Monday, 5 August 2013

Urban Farming

I have always been fascinated with the idea of urban farming. Type "urban farming" into Google and the variety of projects around the world is astonishing. The idea that city slickers can grow their own food appeals to me no end. The fact that we may HAVE to in the not too distant future is also at the back of my mind. This is exactly what happened in Havana, Cuba. Back story can be read here , here , here and here

When I lived in Durban I has a small veggie patch that produced an astounding array of veg. It was not much bigger than a double garage. The argument that many people have to NOT plant more food is that they do not have space. That is total BS.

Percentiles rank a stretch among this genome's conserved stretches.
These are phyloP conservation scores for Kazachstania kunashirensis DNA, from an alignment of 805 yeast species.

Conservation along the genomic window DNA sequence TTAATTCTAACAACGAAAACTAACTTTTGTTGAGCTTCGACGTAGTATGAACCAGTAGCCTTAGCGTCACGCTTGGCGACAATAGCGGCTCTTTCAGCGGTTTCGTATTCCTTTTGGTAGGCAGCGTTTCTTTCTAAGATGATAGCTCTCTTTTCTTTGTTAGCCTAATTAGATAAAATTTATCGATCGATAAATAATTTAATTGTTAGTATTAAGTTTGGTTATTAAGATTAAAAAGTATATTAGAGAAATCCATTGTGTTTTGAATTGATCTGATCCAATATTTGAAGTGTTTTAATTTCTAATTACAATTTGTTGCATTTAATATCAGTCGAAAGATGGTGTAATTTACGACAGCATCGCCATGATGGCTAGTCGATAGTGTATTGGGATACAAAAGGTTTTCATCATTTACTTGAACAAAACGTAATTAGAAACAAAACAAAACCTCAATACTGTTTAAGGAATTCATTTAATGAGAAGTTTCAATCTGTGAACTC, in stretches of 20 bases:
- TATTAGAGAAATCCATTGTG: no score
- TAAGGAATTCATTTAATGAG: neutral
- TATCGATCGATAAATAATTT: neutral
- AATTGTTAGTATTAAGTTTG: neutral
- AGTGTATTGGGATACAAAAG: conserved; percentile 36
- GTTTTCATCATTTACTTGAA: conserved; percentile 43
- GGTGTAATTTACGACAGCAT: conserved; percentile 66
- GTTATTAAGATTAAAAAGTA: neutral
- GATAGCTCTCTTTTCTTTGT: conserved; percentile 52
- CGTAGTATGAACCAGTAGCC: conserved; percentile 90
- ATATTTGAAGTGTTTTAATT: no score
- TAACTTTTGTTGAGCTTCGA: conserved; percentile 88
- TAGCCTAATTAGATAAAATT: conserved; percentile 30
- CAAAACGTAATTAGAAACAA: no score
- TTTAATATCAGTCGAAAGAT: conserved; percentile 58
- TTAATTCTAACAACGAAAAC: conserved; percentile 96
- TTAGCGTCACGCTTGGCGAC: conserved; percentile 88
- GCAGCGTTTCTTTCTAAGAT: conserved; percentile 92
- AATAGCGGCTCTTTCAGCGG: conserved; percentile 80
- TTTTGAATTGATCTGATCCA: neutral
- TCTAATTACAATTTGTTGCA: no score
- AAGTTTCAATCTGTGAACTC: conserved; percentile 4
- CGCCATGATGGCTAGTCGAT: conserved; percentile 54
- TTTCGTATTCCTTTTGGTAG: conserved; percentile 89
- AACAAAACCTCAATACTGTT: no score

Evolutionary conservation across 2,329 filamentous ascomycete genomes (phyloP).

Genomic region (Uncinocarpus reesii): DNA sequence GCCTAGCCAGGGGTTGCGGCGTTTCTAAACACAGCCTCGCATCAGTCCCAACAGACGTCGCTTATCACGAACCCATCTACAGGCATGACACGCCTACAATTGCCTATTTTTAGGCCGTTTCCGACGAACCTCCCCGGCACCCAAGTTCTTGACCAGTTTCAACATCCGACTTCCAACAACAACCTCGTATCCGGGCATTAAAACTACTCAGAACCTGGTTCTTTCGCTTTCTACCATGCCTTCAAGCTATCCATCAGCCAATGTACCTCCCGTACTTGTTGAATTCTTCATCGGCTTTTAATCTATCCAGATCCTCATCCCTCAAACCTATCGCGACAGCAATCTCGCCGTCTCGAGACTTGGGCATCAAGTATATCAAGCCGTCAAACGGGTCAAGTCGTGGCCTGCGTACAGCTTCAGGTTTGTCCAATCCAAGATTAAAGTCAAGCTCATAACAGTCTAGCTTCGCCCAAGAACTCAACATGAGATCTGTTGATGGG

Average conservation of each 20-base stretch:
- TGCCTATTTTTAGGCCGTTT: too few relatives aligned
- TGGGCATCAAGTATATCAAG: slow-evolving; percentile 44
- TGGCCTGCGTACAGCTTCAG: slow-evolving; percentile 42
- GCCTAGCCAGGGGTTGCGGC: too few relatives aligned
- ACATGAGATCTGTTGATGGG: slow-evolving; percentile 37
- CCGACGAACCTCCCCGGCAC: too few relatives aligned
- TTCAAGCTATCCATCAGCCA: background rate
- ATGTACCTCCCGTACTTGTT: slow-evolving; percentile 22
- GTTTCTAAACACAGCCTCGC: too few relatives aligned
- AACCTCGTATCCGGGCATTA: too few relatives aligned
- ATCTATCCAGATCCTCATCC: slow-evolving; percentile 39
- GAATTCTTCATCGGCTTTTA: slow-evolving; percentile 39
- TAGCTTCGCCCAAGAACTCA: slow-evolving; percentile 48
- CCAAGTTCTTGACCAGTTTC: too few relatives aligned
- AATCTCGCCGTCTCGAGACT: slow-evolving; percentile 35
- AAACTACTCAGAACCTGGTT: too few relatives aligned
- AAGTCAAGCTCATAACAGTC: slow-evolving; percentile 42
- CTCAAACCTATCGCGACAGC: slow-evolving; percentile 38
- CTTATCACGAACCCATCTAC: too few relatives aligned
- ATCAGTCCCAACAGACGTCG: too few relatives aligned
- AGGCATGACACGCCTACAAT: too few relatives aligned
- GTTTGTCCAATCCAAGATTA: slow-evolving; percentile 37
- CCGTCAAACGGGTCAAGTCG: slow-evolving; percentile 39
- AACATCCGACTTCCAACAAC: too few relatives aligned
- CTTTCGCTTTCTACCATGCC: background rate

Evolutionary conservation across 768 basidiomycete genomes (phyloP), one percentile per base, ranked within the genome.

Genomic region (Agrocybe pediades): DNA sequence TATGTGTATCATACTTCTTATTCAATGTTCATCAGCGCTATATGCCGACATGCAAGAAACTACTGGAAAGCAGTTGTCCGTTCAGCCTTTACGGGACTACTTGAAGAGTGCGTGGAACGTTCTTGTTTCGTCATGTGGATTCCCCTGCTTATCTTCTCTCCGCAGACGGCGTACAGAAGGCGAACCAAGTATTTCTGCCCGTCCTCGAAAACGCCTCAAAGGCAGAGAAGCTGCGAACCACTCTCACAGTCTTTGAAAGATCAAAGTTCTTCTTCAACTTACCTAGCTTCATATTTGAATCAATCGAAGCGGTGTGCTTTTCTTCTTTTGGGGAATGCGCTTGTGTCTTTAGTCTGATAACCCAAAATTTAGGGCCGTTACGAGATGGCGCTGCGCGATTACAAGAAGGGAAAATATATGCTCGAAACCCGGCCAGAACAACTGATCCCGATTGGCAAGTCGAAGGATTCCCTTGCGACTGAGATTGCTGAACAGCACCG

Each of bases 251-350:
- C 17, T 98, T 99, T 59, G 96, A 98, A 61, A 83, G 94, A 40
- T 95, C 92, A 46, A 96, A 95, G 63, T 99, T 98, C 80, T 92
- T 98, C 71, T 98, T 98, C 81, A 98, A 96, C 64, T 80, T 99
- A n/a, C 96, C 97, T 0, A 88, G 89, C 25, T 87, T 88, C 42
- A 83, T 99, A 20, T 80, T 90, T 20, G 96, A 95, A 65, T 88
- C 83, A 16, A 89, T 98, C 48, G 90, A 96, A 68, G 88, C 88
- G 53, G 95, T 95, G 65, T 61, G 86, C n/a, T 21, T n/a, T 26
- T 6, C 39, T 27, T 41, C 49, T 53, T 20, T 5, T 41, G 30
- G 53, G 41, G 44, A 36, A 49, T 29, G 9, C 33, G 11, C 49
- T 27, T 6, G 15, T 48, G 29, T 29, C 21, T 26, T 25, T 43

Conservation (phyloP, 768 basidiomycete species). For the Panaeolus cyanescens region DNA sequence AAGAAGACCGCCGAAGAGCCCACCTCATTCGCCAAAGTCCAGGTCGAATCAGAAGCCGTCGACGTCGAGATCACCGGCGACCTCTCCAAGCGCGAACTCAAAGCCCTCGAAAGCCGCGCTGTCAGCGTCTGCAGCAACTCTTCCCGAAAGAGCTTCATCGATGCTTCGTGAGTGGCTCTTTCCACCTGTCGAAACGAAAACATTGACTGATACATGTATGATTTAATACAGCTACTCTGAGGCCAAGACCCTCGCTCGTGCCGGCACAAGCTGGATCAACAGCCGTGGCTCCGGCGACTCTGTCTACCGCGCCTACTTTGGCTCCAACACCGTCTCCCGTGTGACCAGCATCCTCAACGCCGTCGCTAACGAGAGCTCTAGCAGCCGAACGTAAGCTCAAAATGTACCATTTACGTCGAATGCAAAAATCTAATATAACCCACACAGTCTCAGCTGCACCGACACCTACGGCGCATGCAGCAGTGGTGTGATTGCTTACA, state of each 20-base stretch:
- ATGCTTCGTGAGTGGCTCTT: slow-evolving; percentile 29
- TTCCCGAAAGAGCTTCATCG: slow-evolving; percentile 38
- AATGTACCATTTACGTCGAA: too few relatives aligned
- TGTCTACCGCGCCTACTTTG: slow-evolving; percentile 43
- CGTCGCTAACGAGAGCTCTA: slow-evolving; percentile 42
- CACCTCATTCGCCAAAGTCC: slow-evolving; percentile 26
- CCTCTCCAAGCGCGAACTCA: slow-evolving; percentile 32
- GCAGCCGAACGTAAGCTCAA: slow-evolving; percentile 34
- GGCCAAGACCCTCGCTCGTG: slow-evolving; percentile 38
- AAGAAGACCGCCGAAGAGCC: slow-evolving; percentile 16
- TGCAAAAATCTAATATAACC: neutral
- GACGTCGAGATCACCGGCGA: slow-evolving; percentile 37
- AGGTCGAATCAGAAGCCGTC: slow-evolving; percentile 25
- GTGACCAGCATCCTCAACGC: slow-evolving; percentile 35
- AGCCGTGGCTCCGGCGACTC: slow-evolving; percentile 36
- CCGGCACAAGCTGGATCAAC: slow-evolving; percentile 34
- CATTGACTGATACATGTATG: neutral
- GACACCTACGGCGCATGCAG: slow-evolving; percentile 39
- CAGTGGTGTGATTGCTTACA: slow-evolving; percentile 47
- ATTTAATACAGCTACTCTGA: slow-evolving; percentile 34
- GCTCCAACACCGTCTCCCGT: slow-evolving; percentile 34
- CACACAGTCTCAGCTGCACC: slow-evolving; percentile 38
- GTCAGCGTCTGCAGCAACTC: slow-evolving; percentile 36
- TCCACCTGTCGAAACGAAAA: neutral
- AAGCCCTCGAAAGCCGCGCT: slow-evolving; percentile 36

The first time I became aware of people using every square inch in an urban setting was many moons ago on a visit to Dar es Salaam. Every bit of ground was used to grow something. The soil was a powdery sand but that did not stop people trying.

My son recently sent me photographs he took in South Korea.
The topography in South Korea is very hilly and mountainous. There is not a lot of land suitable for agriculture so every little bit counts. Slopes are terraced to gain maximum planting space.
Note the little stream (storm water drain?) running through this garden as well as the tank to save water. The photographs were taken from a moving vehicle.

Even roof tops and balconies are used. To prove that this is not a flash in the pan I am including a wider shot that spoilt by some sun flare, but you can get the idea.
Which now begs the question, why are we so lazy? We have lots of ground, yet we have so many people claiming poverty and hunger. If the people of Dar es Salaam can grow food in sand, if the Cubanos can replace their expensive imports and the South Koreans can grow food along freeways and on roof tops, why do we still have issues with hungry people?

No comments:

Post a Comment